From 2008-09, budgets previously under the BREW programme will be amalgamated into a single, more focused approach of allocating DEFRA funding to increase resource efficiency and reduce carbon emissions.
Funding for business resource efficiency will be focused on providing the necessary evidence to encourage businesses to change behaviour, rather than funding profit-making business beyond that point. This move forms part of a purposeful strategy by DEFRA towards behaviour change for a low-carbon Britain.
Funding allocations for 2008-09 were announced by the Secretary of State on 21 February. The following table sets out DEFRA's allocations for 2008-09 for delivery bodies working on business resource efficiency. Except where indicated, the allocations in the areas listed were previously provided through the BREW programme.
|Resource and capital funding for 2008-09|
|Activity (1)||£ million|
Construction Resources and Waste Platform (AEA Technologies and the Building Research Establishment) (2) - liaison with the construction industry and filling evidence gaps on construction resource efficiency
1. Also relevant is funding to the Regional Development Agencies (RDAs), which have received ringfenced BREW programme throughout the programme period, to co-ordinate business resource efficiency activities at the regional level and to conduct various regionally-specific projects. This was in addition to the DEFRA contribution to the RDA single programme ("single pot"), which gives RDAs the ability to address national priorities, on which they are tasked by Government (including activities to promote business resource efficiency), as well as regional objectives. With Government tasking and funding now fully aligned through the single pot, RDAs will no longer receive separate funding for resource efficiency activities. Total funding for RDAs from DEFRA in 2008-09 is £53 million.
2. In 2006-07, DEFRA funded nine pilot projects to conduct innovative work in the area of business resource efficiency. Seven of these activities were scaled up in 2007-08. Following a review of the activities, the three identified activities will continue to be funded by DEFRA in 2008-09, with the remaining four no longer receiving specific DEFRA funding. DEFRA is working with the latter four projects, listed , to ensure that learning is embedded in wider activity on business resource efficiency:
(i) Business Link Kent: Business Link Diagnostic Tool;
(ii) Community Recycling Network: Compost Doctors;
(iii) Environment Practice: Mentoring for Success in Construction; and
(iv) White Young Green: Sector specific environmental best practice programmes using a BS8555-phased approach.
3. The title of the BREW Centre for Local Authorities is under reconsideration, given that the BREW programme has been amalgamated into a single, more focused approach of allocating DEFRA funding to increase resource efficiency and reduce carbon emissions.
4. Activities undertaken by the waste and resource action programme (WRAP) and the Carbon Trust cover a range of areas, including but not restricted to business resource efficiency. For example, in the case of the Carbon Trust, £47.4 million is being provided from the domestic environmental transformation fund to support the development and deployment of low carbon technologies. DEFRA is in discussions with WRAP and the Carbon Trust about the appropriate spread of work between these various areas.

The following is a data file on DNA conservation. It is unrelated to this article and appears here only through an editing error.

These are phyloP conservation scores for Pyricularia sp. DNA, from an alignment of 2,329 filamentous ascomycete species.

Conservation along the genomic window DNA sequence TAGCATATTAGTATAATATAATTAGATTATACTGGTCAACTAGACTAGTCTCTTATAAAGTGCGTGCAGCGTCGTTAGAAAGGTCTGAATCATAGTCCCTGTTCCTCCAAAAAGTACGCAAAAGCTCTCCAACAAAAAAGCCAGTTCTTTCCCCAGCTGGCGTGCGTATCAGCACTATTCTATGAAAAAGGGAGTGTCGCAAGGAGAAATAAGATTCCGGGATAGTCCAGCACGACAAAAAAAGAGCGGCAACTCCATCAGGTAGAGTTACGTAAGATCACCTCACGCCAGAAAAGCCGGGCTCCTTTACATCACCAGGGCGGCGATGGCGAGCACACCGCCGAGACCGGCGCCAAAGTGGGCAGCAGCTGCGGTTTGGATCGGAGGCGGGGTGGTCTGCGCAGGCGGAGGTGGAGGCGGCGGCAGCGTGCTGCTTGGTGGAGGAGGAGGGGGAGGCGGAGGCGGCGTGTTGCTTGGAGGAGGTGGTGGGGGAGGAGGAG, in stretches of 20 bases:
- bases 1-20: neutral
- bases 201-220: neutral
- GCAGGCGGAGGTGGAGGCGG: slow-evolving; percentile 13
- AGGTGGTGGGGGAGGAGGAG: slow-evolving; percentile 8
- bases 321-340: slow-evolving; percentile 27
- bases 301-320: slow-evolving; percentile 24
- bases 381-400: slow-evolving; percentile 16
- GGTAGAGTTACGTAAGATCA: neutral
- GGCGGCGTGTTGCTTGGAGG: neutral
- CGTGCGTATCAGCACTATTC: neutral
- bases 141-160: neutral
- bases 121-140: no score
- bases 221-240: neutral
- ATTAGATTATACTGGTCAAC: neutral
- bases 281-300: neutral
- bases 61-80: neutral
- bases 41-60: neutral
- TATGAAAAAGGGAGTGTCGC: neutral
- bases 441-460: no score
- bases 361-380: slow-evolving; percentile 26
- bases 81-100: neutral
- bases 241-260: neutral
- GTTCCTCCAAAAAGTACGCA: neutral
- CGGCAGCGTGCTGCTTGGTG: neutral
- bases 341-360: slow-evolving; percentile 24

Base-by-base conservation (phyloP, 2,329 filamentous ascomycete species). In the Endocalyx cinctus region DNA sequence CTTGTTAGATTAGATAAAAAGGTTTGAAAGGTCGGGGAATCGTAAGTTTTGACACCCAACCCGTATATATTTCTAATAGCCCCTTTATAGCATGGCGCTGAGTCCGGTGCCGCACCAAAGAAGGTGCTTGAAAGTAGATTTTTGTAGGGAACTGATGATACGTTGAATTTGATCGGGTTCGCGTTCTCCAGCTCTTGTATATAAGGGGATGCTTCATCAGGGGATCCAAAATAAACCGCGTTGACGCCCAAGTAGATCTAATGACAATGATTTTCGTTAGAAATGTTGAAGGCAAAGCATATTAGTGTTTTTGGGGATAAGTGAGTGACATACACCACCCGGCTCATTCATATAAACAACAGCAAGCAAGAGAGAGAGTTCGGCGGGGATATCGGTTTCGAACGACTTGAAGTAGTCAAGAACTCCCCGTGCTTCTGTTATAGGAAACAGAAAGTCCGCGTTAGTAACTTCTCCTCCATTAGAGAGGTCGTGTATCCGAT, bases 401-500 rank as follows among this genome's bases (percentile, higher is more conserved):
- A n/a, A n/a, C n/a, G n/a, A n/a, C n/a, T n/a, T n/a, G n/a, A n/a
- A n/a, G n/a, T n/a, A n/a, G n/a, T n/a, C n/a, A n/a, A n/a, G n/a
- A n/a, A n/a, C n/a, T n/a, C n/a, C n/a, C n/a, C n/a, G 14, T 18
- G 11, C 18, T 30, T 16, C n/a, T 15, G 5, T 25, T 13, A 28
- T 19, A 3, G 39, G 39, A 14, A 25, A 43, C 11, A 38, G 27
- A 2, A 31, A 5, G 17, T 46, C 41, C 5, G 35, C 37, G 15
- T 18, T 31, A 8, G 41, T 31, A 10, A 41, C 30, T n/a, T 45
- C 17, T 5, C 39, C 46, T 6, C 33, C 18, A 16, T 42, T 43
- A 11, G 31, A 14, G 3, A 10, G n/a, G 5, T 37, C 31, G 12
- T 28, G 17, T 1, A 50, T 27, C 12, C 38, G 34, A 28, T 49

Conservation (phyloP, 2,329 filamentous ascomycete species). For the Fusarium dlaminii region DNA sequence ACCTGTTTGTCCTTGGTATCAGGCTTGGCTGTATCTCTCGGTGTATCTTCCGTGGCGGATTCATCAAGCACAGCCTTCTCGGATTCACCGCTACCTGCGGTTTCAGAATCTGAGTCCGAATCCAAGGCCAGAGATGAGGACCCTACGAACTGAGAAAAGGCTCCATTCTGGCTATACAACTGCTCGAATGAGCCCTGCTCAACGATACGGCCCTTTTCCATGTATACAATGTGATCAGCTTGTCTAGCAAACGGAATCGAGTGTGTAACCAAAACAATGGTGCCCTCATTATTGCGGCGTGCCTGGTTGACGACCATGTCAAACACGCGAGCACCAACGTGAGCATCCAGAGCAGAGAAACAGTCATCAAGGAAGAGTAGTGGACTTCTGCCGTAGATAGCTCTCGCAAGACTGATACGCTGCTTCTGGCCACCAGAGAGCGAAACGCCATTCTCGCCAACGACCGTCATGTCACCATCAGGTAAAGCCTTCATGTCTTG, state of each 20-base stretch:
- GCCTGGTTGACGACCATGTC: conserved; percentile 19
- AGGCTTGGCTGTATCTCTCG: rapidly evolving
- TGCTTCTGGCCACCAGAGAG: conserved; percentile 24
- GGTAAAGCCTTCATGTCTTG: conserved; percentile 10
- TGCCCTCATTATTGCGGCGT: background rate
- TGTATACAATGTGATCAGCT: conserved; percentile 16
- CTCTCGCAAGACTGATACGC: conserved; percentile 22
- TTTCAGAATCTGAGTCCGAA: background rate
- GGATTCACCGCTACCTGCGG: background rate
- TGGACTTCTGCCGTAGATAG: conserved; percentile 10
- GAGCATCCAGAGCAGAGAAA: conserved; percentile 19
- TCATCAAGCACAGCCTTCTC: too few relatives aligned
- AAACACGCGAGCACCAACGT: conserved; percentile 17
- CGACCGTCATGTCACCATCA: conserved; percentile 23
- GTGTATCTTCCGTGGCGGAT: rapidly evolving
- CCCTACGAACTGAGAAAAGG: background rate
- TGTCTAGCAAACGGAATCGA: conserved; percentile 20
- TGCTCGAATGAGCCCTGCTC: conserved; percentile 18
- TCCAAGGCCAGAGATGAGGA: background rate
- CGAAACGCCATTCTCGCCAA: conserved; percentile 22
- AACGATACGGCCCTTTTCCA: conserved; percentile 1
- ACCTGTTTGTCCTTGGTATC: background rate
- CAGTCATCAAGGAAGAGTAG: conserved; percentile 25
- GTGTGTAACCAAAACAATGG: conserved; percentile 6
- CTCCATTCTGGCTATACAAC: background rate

5. In 2006-07 and 2007-08, the Royal Society of Wildlife Trusts (RSWT) has managed the business reuse fund, which provides grant funding for activities involving the third sector to promote materials re-use among businesses. Following discussions with DEFRA, RSWT chose not to bid for future funding for the continuation of the fund.
6. The technology programme, overseen by the Technology Strategy Board, has received funding throughout the period of the BREW programme. The funds have been used to promote research and development into environmental technologies. BREW funding is additional to funds provided by the Department for Innovation, Universities and Skills (DIUS), the sponsoring department of the board. From 2008-09, DEFRA will no longer provide funding to the programme, but will work with DIUS to seek opportunities for integrating environmental sustainability considerations into the work of the programme.
Norman Baker: To ask the Secretary of State for Environment, Food and Rural Affairs how much the Environment Agency has spent on its plans to alter the Cuckmere Estuary; and what further expenditure is expected. 
Steve Webb: To ask the Secretary of State for Environment, Food and Rural Affairs what discussions he has had with Ministers from other Departments on the merits of virtualisation of server hardware. 
Jonathan Shaw: New DEFRA transactional systems of any magnitude are now developed and deployed by IBM on server infrastructure that is based on the principles of virtualisation. DEFRA currently has over 120 separate server images mapped across approximately 12 physical servers. We adopt this approach to reduce IT costs by using resources efficiently and to reduce our carbon footprint.
Discussions on the merits and best practice in deployment of the virtualisation of server hardware are held at official level with other Government Departments through the Cabinet Office chaired Chief Technology Officers Council and with our supplier IBM.